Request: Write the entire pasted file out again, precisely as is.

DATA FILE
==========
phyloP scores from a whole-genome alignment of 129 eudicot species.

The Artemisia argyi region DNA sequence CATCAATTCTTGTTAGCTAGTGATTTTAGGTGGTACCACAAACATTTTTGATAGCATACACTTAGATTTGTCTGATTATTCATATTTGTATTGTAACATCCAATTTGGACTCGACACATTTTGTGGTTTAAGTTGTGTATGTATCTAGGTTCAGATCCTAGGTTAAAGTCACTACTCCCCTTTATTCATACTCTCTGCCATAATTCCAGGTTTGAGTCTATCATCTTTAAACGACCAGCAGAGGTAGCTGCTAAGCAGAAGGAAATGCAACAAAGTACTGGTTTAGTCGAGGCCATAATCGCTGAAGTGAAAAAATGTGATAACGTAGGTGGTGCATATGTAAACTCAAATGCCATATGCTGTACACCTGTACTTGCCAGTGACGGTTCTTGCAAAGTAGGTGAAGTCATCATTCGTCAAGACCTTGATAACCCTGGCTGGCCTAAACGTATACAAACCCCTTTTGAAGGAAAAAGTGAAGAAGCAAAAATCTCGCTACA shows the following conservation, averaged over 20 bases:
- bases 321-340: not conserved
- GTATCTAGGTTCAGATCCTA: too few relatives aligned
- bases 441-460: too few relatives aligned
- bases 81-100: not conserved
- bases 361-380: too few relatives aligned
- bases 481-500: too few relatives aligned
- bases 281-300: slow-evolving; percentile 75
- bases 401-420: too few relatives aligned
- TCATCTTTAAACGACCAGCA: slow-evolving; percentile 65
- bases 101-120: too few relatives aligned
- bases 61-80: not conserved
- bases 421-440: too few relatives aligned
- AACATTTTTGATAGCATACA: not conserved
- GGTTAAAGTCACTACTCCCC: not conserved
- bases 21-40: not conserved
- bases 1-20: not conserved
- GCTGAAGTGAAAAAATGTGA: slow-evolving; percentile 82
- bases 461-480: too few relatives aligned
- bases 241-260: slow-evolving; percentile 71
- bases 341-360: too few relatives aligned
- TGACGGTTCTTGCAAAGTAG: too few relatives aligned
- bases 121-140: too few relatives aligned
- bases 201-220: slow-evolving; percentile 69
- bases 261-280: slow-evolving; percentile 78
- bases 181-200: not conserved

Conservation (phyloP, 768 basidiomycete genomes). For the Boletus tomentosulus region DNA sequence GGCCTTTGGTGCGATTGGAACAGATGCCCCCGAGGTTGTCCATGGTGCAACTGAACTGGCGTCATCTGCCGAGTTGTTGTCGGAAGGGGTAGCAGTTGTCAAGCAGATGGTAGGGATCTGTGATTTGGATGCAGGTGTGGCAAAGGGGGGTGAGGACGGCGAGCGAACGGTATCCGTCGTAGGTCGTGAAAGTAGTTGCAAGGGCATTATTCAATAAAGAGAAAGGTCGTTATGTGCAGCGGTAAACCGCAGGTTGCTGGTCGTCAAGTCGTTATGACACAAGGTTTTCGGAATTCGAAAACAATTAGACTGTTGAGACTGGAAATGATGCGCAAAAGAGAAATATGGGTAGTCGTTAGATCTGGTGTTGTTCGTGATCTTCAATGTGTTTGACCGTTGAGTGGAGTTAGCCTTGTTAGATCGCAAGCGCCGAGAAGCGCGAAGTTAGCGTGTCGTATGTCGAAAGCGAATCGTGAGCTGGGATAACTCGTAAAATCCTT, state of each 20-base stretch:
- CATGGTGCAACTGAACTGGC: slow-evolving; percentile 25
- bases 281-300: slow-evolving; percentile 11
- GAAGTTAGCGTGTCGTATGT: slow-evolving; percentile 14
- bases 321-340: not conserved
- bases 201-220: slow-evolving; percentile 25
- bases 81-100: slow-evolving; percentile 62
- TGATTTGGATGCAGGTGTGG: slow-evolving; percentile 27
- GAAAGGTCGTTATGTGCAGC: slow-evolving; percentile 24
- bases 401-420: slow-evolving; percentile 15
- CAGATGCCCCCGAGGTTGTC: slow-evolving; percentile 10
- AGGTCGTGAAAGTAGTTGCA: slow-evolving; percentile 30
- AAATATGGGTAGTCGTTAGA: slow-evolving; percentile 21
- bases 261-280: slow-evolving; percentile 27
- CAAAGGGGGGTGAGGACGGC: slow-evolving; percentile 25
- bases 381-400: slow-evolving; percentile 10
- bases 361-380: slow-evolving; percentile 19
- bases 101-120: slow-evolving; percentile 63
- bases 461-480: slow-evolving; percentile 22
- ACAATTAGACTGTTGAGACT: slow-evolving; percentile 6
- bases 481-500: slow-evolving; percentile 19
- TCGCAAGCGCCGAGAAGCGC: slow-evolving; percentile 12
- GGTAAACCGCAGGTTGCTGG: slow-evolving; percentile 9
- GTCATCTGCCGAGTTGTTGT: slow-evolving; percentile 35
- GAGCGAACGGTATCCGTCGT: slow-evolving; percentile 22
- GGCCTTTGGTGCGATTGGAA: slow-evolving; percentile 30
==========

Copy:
phyloP scores from a whole-genome alignment of 129 eudicot species.

The Artemisia argyi region DNA sequence CATCAATTCTTGTTAGCTAGTGATTTTAGGTGGTACCACAAACATTTTTGATAGCATACACTTAGATTTGTCTGATTATTCATATTTGTATTGTAACATCCAATTTGGACTCGACACATTTTGTGGTTTAAGTTGTGTATGTATCTAGGTTCAGATCCTAGGTTAAAGTCACTACTCCCCTTTATTCATACTCTCTGCCATAATTCCAGGTTTGAGTCTATCATCTTTAAACGACCAGCAGAGGTAGCTGCTAAGCAGAAGGAAATGCAACAAAGTACTGGTTTAGTCGAGGCCATAATCGCTGAAGTGAAAAAATGTGATAACGTAGGTGGTGCATATGTAAACTCAAATGCCATATGCTGTACACCTGTACTTGCCAGTGACGGTTCTTGCAAAGTAGGTGAAGTCATCATTCGTCAAGACCTTGATAACCCTGGCTGGCCTAAACGTATACAAACCCCTTTTGAAGGAAAAAGTGAAGAAGCAAAAATCTCGCTACA shows the following conservation, averaged over 20 bases:
- bases 321-340: not conserved
- GTATCTAGGTTCAGATCCTA: too few relatives aligned
- bases 441-460: too few relatives aligned
- bases 81-100: not conserved
- bases 361-380: too few relatives aligned
- bases 481-500: too few relatives aligned
- bases 281-300: slow-evolving; percentile 75
- bases 401-420: too few relatives aligned
- TCATCTTTAAACGACCAGCA: slow-evolving; percentile 65
- bases 101-120: too few relatives aligned
- bases 61-80: not conserved
- bases 421-440: too few relatives aligned
- AACATTTTTGATAGCATACA: not conserved
- GGTTAAAGTCACTACTCCCC: not conserved
- bases 21-40: not conserved
- bases 1-20: not conserved
- GCTGAAGTGAAAAAATGTGA: slow-evolving; percentile 82
- bases 461-480: too few relatives aligned
- bases 241-260: slow-evolving; percentile 71
- bases 341-360: too few relatives aligned
- TGACGGTTCTTGCAAAGTAG: too few relatives aligned
- bases 121-140: too few relatives aligned
- bases 201-220: slow-evolving; percentile 69
- bases 261-280: slow-evolving; percentile 78
- bases 181-200: not conserved

Conservation (phyloP, 768 basidiomycete genomes). For the Boletus tomentosulus region DNA sequence GGCCTTTGGTGCGATTGGAACAGATGCCCCCGAGGTTGTCCATGGTGCAACTGAACTGGCGTCATCTGCCGAGTTGTTGTCGGAAGGGGTAGCAGTTGTCAAGCAGATGGTAGGGATCTGTGATTTGGATGCAGGTGTGGCAAAGGGGGGTGAGGACGGCGAGCGAACGGTATCCGTCGTAGGTCGTGAAAGTAGTTGCAAGGGCATTATTCAATAAAGAGAAAGGTCGTTATGTGCAGCGGTAAACCGCAGGTTGCTGGTCGTCAAGTCGTTATGACACAAGGTTTTCGGAATTCGAAAACAATTAGACTGTTGAGACTGGAAATGATGCGCAAAAGAGAAATATGGGTAGTCGTTAGATCTGGTGTTGTTCGTGATCTTCAATGTGTTTGACCGTTGAGTGGAGTTAGCCTTGTTAGATCGCAAGCGCCGAGAAGCGCGAAGTTAGCGTGTCGTATGTCGAAAGCGAATCGTGAGCTGGGATAACTCGTAAAATCCTT, state of each 20-base stretch:
- CATGGTGCAACTGAACTGGC: slow-evolving; percentile 25
- bases 281-300: slow-evolving; percentile 11
- GAAGTTAGCGTGTCGTATGT: slow-evolving; percentile 14
- bases 321-340: not conserved
- bases 201-220: slow-evolving; percentile 25
- bases 81-100: slow-evolving; percentile 62
- TGATTTGGATGCAGGTGTGG: slow-evolving; percentile 27
- GAAAGGTCGTTATGTGCAGC: slow-evolving; percentile 24
- bases 401-420: slow-evolving; percentile 15
- CAGATGCCCCCGAGGTTGTC: slow-evolving; percentile 10
- AGGTCGTGAAAGTAGTTGCA: slow-evolving; percentile 30
- AAATATGGGTAGTCGTTAGA: slow-evolving; percentile 21
- bases 261-280: slow-evolving; percentile 27
- CAAAGGGGGGTGAGGACGGC: slow-evolving; percentile 25
- bases 381-400: slow-evolving; percentile 10
- bases 361-380: slow-evolving; percentile 19
- bases 101-120: slow-evolving; percentile 63
- bases 461-480: slow-evolving; percentile 22
- ACAATTAGACTGTTGAGACT: slow-evolving; percentile 6
- bases 481-500: slow-evolving; percentile 19
- TCGCAAGCGCCGAGAAGCGC: slow-evolving; percentile 12
- GGTAAACCGCAGGTTGCTGG: slow-evolving; percentile 9
- GTCATCTGCCGAGTTGTTGT: slow-evolving; percentile 35
- GAGCGAACGGTATCCGTCGT: slow-evolving; percentile 22
- GGCCTTTGGTGCGATTGGAA: slow-evolving; percentile 30